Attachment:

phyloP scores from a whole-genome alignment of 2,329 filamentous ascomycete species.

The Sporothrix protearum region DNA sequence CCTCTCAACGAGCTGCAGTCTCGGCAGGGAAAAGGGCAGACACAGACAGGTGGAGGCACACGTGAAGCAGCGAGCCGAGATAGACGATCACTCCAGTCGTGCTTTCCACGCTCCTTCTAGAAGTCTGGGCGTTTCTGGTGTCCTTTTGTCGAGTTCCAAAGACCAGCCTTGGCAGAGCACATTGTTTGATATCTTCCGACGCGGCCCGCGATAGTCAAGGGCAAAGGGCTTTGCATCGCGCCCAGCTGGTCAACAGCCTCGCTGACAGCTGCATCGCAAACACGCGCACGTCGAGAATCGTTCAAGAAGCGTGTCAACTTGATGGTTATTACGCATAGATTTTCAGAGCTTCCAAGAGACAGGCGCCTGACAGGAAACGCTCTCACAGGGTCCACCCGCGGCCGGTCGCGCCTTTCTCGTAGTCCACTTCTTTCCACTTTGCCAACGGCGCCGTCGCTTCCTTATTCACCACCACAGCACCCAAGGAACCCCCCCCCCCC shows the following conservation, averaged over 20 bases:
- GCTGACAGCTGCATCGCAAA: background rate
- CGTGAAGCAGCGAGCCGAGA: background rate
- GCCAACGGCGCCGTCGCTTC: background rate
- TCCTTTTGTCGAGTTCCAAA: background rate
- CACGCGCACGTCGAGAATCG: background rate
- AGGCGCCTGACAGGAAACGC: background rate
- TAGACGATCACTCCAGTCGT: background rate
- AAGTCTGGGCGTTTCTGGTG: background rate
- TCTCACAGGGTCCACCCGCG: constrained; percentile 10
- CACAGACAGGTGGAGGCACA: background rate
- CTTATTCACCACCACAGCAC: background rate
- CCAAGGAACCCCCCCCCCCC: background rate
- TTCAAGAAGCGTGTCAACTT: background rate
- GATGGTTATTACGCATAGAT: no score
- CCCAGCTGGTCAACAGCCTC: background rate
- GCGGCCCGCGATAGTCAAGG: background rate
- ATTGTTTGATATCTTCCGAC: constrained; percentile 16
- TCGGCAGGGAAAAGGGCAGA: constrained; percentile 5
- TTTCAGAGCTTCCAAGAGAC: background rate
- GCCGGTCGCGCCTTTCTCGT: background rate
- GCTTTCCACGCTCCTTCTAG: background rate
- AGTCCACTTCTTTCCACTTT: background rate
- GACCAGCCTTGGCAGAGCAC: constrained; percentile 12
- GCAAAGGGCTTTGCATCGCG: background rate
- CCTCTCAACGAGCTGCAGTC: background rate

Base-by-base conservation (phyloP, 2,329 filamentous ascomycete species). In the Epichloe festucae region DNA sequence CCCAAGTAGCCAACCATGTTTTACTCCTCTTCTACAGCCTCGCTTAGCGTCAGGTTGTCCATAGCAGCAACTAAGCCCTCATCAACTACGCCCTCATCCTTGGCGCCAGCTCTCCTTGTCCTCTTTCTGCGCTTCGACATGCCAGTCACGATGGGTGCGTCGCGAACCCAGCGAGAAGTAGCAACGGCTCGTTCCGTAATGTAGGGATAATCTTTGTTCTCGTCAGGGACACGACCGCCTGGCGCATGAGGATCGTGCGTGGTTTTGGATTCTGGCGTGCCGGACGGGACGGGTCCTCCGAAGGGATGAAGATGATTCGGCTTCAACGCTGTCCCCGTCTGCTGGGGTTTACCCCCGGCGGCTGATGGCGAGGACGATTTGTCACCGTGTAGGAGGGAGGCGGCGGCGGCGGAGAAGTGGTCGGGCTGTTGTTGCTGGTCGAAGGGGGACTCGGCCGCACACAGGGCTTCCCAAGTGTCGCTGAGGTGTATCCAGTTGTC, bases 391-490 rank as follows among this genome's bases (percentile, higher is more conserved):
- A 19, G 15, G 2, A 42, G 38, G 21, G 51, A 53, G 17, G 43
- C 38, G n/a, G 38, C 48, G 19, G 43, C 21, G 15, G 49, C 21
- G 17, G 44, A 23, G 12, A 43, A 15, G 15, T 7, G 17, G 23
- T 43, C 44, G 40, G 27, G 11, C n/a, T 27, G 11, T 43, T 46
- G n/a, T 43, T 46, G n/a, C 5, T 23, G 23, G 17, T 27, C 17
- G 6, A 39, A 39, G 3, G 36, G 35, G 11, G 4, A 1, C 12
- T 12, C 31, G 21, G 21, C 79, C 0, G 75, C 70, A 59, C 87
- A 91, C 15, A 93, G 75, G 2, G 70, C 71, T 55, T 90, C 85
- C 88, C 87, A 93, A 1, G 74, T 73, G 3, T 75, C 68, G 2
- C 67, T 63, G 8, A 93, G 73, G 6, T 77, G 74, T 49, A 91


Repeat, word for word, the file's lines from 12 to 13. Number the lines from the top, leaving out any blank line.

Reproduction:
- CACAGACAGGTGGAGGCACA: background rate
- CTTATTCACCACCACAGCAC: background rate